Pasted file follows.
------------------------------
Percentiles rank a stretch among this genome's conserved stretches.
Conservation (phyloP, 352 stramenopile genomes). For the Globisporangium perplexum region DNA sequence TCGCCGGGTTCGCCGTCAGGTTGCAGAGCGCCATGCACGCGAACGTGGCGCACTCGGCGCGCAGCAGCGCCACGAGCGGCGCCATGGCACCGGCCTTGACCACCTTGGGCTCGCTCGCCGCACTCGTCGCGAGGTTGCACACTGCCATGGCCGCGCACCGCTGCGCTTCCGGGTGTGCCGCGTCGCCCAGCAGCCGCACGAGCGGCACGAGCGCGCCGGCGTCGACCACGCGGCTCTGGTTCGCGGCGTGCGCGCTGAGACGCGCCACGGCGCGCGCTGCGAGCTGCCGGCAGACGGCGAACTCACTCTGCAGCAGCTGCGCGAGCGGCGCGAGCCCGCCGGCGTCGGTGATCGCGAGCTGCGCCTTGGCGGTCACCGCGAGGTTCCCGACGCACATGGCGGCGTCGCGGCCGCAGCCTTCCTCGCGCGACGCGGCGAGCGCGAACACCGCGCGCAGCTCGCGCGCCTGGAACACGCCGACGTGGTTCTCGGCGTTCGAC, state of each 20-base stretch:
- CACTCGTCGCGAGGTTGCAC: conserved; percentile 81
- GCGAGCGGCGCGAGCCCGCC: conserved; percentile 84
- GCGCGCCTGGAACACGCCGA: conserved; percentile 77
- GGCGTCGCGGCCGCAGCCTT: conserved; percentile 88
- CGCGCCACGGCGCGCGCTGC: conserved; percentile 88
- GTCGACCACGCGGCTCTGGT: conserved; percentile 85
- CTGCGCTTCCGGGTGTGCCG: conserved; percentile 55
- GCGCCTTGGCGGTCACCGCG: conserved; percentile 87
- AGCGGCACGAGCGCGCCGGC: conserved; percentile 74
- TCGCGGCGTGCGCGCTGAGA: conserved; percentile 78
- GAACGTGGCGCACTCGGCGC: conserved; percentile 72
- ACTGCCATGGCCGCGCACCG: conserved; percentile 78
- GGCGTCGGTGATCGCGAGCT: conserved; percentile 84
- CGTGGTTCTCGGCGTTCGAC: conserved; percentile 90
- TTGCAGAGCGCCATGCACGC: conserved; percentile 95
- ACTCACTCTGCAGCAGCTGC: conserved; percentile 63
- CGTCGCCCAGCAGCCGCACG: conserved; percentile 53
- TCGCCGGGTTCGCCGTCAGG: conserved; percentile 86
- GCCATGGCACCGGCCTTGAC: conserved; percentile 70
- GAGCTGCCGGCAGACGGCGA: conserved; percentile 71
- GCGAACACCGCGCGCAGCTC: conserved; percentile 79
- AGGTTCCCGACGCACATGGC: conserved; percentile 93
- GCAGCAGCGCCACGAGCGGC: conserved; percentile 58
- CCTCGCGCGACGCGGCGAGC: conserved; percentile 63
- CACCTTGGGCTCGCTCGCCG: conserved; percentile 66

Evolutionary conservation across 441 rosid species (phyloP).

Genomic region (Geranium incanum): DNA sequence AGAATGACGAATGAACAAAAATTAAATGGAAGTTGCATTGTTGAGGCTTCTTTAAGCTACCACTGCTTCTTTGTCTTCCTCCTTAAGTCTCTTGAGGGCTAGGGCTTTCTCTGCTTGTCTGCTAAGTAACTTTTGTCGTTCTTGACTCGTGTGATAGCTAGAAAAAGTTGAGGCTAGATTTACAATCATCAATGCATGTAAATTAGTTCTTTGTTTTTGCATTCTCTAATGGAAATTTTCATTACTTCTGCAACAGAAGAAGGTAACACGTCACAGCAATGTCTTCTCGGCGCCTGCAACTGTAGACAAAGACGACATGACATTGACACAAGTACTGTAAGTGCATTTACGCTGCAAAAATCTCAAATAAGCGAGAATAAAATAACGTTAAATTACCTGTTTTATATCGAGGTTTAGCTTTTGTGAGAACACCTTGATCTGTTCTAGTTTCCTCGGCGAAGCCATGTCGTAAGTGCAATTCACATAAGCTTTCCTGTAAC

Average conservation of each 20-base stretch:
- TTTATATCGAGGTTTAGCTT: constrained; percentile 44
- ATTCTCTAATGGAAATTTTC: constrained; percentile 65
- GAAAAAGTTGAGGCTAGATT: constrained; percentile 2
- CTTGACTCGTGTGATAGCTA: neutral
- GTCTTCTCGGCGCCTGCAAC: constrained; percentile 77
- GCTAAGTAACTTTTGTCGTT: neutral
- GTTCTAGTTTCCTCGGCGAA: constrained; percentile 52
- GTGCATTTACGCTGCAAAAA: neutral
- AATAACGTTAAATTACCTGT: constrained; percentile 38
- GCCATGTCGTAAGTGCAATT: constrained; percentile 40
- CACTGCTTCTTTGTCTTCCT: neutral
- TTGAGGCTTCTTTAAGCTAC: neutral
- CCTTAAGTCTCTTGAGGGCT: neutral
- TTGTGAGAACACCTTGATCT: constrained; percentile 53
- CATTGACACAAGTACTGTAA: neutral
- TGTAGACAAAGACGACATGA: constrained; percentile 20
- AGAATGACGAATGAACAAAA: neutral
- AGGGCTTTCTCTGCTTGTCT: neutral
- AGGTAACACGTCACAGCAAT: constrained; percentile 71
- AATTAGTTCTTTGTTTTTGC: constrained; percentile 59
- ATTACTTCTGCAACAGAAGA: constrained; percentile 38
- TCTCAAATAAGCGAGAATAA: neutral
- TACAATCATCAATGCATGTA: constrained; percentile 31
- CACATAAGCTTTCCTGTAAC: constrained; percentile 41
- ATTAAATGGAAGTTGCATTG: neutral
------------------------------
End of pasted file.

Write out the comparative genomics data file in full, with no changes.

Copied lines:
Percentiles rank a stretch among this genome's conserved stretches.
Conservation (phyloP, 352 stramenopile genomes). For the Globisporangium perplexum region DNA sequence TCGCCGGGTTCGCCGTCAGGTTGCAGAGCGCCATGCACGCGAACGTGGCGCACTCGGCGCGCAGCAGCGCCACGAGCGGCGCCATGGCACCGGCCTTGACCACCTTGGGCTCGCTCGCCGCACTCGTCGCGAGGTTGCACACTGCCATGGCCGCGCACCGCTGCGCTTCCGGGTGTGCCGCGTCGCCCAGCAGCCGCACGAGCGGCACGAGCGCGCCGGCGTCGACCACGCGGCTCTGGTTCGCGGCGTGCGCGCTGAGACGCGCCACGGCGCGCGCTGCGAGCTGCCGGCAGACGGCGAACTCACTCTGCAGCAGCTGCGCGAGCGGCGCGAGCCCGCCGGCGTCGGTGATCGCGAGCTGCGCCTTGGCGGTCACCGCGAGGTTCCCGACGCACATGGCGGCGTCGCGGCCGCAGCCTTCCTCGCGCGACGCGGCGAGCGCGAACACCGCGCGCAGCTCGCGCGCCTGGAACACGCCGACGTGGTTCTCGGCGTTCGAC, state of each 20-base stretch:
- CACTCGTCGCGAGGTTGCAC: conserved; percentile 81
- GCGAGCGGCGCGAGCCCGCC: conserved; percentile 84
- GCGCGCCTGGAACACGCCGA: conserved; percentile 77
- GGCGTCGCGGCCGCAGCCTT: conserved; percentile 88
- CGCGCCACGGCGCGCGCTGC: conserved; percentile 88
- GTCGACCACGCGGCTCTGGT: conserved; percentile 85
- CTGCGCTTCCGGGTGTGCCG: conserved; percentile 55
- GCGCCTTGGCGGTCACCGCG: conserved; percentile 87
- AGCGGCACGAGCGCGCCGGC: conserved; percentile 74
- TCGCGGCGTGCGCGCTGAGA: conserved; percentile 78
- GAACGTGGCGCACTCGGCGC: conserved; percentile 72
- ACTGCCATGGCCGCGCACCG: conserved; percentile 78
- GGCGTCGGTGATCGCGAGCT: conserved; percentile 84
- CGTGGTTCTCGGCGTTCGAC: conserved; percentile 90
- TTGCAGAGCGCCATGCACGC: conserved; percentile 95
- ACTCACTCTGCAGCAGCTGC: conserved; percentile 63
- CGTCGCCCAGCAGCCGCACG: conserved; percentile 53
- TCGCCGGGTTCGCCGTCAGG: conserved; percentile 86
- GCCATGGCACCGGCCTTGAC: conserved; percentile 70
- GAGCTGCCGGCAGACGGCGA: conserved; percentile 71
- GCGAACACCGCGCGCAGCTC: conserved; percentile 79
- AGGTTCCCGACGCACATGGC: conserved; percentile 93
- GCAGCAGCGCCACGAGCGGC: conserved; percentile 58
- CCTCGCGCGACGCGGCGAGC: conserved; percentile 63
- CACCTTGGGCTCGCTCGCCG: conserved; percentile 66

Evolutionary conservation across 441 rosid species (phyloP).

Genomic region (Geranium incanum): DNA sequence AGAATGACGAATGAACAAAAATTAAATGGAAGTTGCATTGTTGAGGCTTCTTTAAGCTACCACTGCTTCTTTGTCTTCCTCCTTAAGTCTCTTGAGGGCTAGGGCTTTCTCTGCTTGTCTGCTAAGTAACTTTTGTCGTTCTTGACTCGTGTGATAGCTAGAAAAAGTTGAGGCTAGATTTACAATCATCAATGCATGTAAATTAGTTCTTTGTTTTTGCATTCTCTAATGGAAATTTTCATTACTTCTGCAACAGAAGAAGGTAACACGTCACAGCAATGTCTTCTCGGCGCCTGCAACTGTAGACAAAGACGACATGACATTGACACAAGTACTGTAAGTGCATTTACGCTGCAAAAATCTCAAATAAGCGAGAATAAAATAACGTTAAATTACCTGTTTTATATCGAGGTTTAGCTTTTGTGAGAACACCTTGATCTGTTCTAGTTTCCTCGGCGAAGCCATGTCGTAAGTGCAATTCACATAAGCTTTCCTGTAAC

Average conservation of each 20-base stretch:
- TTTATATCGAGGTTTAGCTT: constrained; percentile 44
- ATTCTCTAATGGAAATTTTC: constrained; percentile 65
- GAAAAAGTTGAGGCTAGATT: constrained; percentile 2
- CTTGACTCGTGTGATAGCTA: neutral
- GTCTTCTCGGCGCCTGCAAC: constrained; percentile 77
- GCTAAGTAACTTTTGTCGTT: neutral
- GTTCTAGTTTCCTCGGCGAA: constrained; percentile 52
- GTGCATTTACGCTGCAAAAA: neutral
- AATAACGTTAAATTACCTGT: constrained; percentile 38
- GCCATGTCGTAAGTGCAATT: constrained; percentile 40
- CACTGCTTCTTTGTCTTCCT: neutral
- TTGAGGCTTCTTTAAGCTAC: neutral
- CCTTAAGTCTCTTGAGGGCT: neutral
- TTGTGAGAACACCTTGATCT: constrained; percentile 53
- CATTGACACAAGTACTGTAA: neutral
- TGTAGACAAAGACGACATGA: constrained; percentile 20
- AGAATGACGAATGAACAAAA: neutral
- AGGGCTTTCTCTGCTTGTCT: neutral
- AGGTAACACGTCACAGCAAT: constrained; percentile 71
- AATTAGTTCTTTGTTTTTGC: constrained; percentile 59
- ATTACTTCTGCAACAGAAGA: constrained; percentile 38
- TCTCAAATAAGCGAGAATAA: neutral
- TACAATCATCAATGCATGTA: constrained; percentile 31
- CACATAAGCTTTCCTGTAAC: constrained; percentile 41
- ATTAAATGGAAGTTGCATTG: neutral